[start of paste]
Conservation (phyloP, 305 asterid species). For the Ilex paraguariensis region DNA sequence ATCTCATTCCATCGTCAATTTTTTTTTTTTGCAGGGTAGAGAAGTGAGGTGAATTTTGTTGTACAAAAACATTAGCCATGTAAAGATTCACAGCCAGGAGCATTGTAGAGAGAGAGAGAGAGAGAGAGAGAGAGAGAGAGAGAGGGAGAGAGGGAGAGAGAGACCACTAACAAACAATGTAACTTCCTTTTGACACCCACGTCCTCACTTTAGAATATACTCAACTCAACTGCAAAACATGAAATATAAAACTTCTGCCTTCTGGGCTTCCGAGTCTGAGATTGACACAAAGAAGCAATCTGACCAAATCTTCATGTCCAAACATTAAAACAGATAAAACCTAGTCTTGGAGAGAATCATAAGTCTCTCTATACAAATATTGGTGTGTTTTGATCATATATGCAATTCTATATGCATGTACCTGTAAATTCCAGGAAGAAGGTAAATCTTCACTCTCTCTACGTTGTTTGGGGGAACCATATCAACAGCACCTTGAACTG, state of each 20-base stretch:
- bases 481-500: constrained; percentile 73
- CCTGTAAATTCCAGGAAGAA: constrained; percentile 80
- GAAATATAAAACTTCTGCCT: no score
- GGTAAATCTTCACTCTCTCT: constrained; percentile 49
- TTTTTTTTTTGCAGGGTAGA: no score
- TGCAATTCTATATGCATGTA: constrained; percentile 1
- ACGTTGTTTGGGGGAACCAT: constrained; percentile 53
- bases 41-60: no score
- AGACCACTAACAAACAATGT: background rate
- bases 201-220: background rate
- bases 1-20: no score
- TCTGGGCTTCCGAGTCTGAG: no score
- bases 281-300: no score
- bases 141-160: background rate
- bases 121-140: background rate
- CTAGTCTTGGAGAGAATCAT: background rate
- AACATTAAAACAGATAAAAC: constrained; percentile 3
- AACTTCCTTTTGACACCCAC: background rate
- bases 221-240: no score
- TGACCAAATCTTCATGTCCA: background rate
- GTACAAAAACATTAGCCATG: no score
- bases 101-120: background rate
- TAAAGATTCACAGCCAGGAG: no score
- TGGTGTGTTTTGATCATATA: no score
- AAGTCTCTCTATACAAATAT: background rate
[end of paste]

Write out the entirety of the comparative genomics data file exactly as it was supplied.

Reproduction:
Conservation (phyloP, 305 asterid species). For the Ilex paraguariensis region DNA sequence ATCTCATTCCATCGTCAATTTTTTTTTTTTGCAGGGTAGAGAAGTGAGGTGAATTTTGTTGTACAAAAACATTAGCCATGTAAAGATTCACAGCCAGGAGCATTGTAGAGAGAGAGAGAGAGAGAGAGAGAGAGAGAGAGAGAGGGAGAGAGGGAGAGAGAGACCACTAACAAACAATGTAACTTCCTTTTGACACCCACGTCCTCACTTTAGAATATACTCAACTCAACTGCAAAACATGAAATATAAAACTTCTGCCTTCTGGGCTTCCGAGTCTGAGATTGACACAAAGAAGCAATCTGACCAAATCTTCATGTCCAAACATTAAAACAGATAAAACCTAGTCTTGGAGAGAATCATAAGTCTCTCTATACAAATATTGGTGTGTTTTGATCATATATGCAATTCTATATGCATGTACCTGTAAATTCCAGGAAGAAGGTAAATCTTCACTCTCTCTACGTTGTTTGGGGGAACCATATCAACAGCACCTTGAACTG, state of each 20-base stretch:
- bases 481-500: constrained; percentile 73
- CCTGTAAATTCCAGGAAGAA: constrained; percentile 80
- GAAATATAAAACTTCTGCCT: no score
- GGTAAATCTTCACTCTCTCT: constrained; percentile 49
- TTTTTTTTTTGCAGGGTAGA: no score
- TGCAATTCTATATGCATGTA: constrained; percentile 1
- ACGTTGTTTGGGGGAACCAT: constrained; percentile 53
- bases 41-60: no score
- AGACCACTAACAAACAATGT: background rate
- bases 201-220: background rate
- bases 1-20: no score
- TCTGGGCTTCCGAGTCTGAG: no score
- bases 281-300: no score
- bases 141-160: background rate
- bases 121-140: background rate
- CTAGTCTTGGAGAGAATCAT: background rate
- AACATTAAAACAGATAAAAC: constrained; percentile 3
- AACTTCCTTTTGACACCCAC: background rate
- bases 221-240: no score
- TGACCAAATCTTCATGTCCA: background rate
- GTACAAAAACATTAGCCATG: no score
- bases 101-120: background rate
- TAAAGATTCACAGCCAGGAG: no score
- TGGTGTGTTTTGATCATATA: no score
- AAGTCTCTCTATACAAATAT: background rate